These nutrient-dense foods are packed with vitamins and minerals. They are also an excellent source of fiber. They are complex carbohydrates and provide your body with energy. Because they are energy-dense, they should be eaten in moderation on the Mediterranean Diet.
A good rule of thumb for root vegetables is including one 1/2 cup serving per meal.
Eating too many root vegetables just like pasta or bread can derail weight loss efforts. When you take in more nutrients than the body needs it will store that excess energy as fat.
Prepare root vegetables by baking, roasting, sauteing or you can eat them raw. Include small amounts of raw radishes, young turnips, or carrots in salads, or on appetizer platters.
Commons root vegetables include potatoes, turnips, beets, sweet potatoes, carrots, fennel, radishes, celeriac, and rutabaga. Ginger and turmeric are root vegetables even though we often think of them as spices.
Above Ground Vegetables
Above-ground vegetables are usually lower-carbohydrate vegetables. They are typically the eatable flower bud, fruit, or stalk of plants. While some are technically considered fruits, they are generally not what we consider sweet when we think of fruit.
Like other Mediterranean Diet vegetables, they are an excellent source of fiber, vitamins, minerals, and other nutrients. These lower-calorie and less carbohydrate-dense vegetables can be enjoyed more frequently and in larger portions of your meals.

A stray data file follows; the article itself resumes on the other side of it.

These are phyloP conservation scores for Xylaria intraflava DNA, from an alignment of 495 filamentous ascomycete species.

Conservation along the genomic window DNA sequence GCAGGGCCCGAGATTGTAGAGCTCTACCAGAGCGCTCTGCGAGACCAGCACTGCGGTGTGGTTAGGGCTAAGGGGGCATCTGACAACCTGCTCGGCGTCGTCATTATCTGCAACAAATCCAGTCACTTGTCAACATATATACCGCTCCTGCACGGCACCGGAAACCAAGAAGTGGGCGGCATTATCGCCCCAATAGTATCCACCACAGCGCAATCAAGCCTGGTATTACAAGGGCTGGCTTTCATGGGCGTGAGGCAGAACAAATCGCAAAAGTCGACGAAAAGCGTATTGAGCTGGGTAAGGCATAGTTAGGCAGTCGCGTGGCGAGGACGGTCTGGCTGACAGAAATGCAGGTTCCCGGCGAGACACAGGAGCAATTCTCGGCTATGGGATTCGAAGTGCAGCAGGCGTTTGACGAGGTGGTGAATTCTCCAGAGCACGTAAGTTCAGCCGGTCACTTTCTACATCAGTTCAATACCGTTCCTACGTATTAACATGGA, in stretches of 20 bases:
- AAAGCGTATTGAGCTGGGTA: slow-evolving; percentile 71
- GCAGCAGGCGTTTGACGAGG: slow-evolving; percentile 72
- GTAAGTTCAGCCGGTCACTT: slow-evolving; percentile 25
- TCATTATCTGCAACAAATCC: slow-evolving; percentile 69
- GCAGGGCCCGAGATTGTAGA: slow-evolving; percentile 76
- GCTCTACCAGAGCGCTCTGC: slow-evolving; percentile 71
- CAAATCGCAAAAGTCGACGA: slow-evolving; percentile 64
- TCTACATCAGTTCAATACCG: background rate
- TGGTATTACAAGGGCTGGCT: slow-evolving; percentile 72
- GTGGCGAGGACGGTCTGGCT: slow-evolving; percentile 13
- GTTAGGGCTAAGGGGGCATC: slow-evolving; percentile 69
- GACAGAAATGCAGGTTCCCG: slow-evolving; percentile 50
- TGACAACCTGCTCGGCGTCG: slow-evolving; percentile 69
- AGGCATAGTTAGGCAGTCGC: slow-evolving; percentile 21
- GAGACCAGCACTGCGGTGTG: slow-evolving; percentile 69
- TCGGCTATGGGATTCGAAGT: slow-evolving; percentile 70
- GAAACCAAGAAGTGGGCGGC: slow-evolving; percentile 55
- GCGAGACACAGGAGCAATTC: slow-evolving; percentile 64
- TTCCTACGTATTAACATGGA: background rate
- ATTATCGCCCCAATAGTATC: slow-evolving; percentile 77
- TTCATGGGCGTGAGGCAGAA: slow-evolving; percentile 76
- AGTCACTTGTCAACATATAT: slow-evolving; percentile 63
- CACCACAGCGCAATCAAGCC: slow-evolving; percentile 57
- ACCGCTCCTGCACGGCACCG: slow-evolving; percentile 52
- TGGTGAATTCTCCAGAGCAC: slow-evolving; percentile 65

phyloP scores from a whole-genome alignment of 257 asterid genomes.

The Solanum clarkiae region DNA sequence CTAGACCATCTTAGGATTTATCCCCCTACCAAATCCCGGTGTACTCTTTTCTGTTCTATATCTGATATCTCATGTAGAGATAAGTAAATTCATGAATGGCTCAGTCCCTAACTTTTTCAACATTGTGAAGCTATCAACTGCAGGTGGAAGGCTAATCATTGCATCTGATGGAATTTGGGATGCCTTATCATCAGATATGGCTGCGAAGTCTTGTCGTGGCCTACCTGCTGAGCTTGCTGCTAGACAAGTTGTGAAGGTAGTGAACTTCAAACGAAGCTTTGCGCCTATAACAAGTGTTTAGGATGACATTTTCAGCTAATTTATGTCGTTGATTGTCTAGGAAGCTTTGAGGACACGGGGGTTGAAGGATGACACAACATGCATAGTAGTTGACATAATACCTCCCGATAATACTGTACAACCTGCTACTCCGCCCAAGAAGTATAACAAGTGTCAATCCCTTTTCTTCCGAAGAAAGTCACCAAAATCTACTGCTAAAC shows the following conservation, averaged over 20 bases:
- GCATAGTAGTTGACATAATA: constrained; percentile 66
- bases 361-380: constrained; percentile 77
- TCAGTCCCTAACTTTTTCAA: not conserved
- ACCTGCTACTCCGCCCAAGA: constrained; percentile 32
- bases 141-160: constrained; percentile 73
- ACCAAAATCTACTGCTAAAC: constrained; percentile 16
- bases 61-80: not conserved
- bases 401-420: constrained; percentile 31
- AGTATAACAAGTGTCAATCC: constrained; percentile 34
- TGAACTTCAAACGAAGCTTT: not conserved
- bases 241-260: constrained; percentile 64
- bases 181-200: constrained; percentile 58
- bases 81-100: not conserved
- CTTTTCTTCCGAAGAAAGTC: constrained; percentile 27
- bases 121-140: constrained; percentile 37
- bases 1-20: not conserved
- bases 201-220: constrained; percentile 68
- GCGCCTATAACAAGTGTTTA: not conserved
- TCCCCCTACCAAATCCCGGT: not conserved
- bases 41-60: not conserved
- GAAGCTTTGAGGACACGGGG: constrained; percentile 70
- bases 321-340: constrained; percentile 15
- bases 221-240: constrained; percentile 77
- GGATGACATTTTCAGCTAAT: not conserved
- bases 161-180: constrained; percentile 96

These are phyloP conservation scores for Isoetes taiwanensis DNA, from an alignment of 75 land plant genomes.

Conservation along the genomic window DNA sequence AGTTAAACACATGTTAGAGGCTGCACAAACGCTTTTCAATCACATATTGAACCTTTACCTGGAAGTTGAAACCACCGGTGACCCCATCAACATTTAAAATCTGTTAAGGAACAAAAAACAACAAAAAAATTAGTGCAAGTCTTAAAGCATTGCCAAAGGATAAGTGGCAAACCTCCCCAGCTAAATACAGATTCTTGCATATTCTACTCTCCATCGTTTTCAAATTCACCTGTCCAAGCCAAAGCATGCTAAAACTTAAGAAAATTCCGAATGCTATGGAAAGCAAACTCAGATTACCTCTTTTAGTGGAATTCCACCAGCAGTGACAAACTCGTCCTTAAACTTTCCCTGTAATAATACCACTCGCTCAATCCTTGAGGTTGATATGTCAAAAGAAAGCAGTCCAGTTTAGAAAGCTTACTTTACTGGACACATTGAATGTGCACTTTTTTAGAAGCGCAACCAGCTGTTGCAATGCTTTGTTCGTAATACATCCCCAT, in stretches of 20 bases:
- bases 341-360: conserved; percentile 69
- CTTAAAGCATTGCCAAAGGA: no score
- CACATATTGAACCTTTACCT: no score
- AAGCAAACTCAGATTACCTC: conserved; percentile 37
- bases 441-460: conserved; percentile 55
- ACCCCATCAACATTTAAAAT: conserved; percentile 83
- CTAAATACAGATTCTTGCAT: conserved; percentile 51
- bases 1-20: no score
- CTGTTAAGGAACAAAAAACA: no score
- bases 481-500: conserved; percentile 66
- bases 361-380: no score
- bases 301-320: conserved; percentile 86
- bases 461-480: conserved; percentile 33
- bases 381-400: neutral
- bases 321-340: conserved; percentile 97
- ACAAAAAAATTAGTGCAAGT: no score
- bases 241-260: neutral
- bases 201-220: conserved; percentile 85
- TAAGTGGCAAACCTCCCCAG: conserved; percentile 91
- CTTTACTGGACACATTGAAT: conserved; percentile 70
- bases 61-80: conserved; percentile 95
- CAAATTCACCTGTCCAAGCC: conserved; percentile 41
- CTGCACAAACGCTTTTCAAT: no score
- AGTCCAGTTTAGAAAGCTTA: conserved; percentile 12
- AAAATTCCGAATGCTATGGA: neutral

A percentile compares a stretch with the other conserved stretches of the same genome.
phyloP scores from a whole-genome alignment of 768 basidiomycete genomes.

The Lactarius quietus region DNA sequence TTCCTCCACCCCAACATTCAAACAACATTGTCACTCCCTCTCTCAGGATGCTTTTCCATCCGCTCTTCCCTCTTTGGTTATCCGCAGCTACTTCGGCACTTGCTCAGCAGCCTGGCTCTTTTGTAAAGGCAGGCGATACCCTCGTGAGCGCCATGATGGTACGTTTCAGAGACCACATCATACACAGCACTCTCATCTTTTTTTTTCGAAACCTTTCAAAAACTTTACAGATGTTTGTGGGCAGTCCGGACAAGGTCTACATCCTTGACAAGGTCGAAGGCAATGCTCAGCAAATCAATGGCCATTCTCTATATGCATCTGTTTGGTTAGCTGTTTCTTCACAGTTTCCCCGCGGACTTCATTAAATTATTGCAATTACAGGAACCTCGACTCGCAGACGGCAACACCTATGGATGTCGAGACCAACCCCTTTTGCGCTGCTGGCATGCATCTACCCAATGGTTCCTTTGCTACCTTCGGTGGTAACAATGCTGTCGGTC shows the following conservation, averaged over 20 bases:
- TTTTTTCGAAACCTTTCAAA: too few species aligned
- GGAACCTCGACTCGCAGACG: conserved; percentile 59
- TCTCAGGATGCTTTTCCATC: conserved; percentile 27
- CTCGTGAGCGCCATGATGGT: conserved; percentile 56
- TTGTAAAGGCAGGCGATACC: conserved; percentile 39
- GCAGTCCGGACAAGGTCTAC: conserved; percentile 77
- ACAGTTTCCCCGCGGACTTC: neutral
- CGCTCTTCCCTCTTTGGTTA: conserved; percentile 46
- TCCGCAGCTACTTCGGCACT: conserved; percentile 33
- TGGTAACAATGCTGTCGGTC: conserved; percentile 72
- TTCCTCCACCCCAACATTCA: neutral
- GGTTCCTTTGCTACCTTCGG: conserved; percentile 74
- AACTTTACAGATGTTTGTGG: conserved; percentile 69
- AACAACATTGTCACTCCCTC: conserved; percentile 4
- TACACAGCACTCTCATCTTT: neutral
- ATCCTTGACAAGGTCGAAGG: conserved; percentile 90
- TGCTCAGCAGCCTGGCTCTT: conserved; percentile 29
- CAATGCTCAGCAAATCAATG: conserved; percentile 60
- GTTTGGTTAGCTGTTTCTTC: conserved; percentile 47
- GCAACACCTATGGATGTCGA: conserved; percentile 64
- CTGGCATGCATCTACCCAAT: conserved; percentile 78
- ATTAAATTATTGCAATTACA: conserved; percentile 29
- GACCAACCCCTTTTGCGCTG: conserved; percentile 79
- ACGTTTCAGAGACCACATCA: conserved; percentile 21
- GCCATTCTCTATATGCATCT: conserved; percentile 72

Above ground vegetables for Mediterranean Diet include artichokes, broccoli, Brussel sprouts, cabbages in green, red, or white varieties, celery, okra, and eggplant.
Two other common above-ground vegetables you will find in Mediterranean Cooking are peppers and tomatoes. While these vegetables are not indigenous to the Mediterranean, they have been a common staple since they were introduced to Europe by the Spaniards after they explored the Americas.
Vegetables on the Vine
Some above-ground vegetables grow on vining plants. They require room for the vines to spread. For a gardener with limited space, they work well when you train to climb or plant in large containers.
Vining vegetables include Summer squash such as zucchini and yellow-skinned varieties. They are harvested when young and their skin and seeds are still tender.
Winter Squash includes acorn, pumpkin and other hard-skinned forms. They are harvested when mature and their skin and seeds are hardened. Cucumbers, pole beans, and peas are other vining vegetables for the Mediterranean Diet.
Learn more about the Mediterranean Diet, read my post, Mediterranean Diet Basics.
Mediterranean Diet Vegetable Take-Aways
The Mediterranean Diet focuses on plant-based foods. Vegetables provide an excellent source of vitamins, minerals, and fiber.
While vegetables are very healthy, limit root vegetables and squash to 1/2 cup portions. These energy-dense vegetables have more carbohydrates and may impact weight loss if that is your goal on the diet.
Focus on leafy greens and other lower-carbohydrate vegetables. Plan half your plate as leafy greens.
Explore all the vegetables to enjoy on the Mediterranean Diet. Add variety and flavor to your family's meals.
This site contains general information about diet, health, fitness, and nutrition. This information should not be used to diagnose, treat, prevent, or cure any disease or condition. Please consult with your physician before using any dietary supplement or before beginning a diet or exercise program.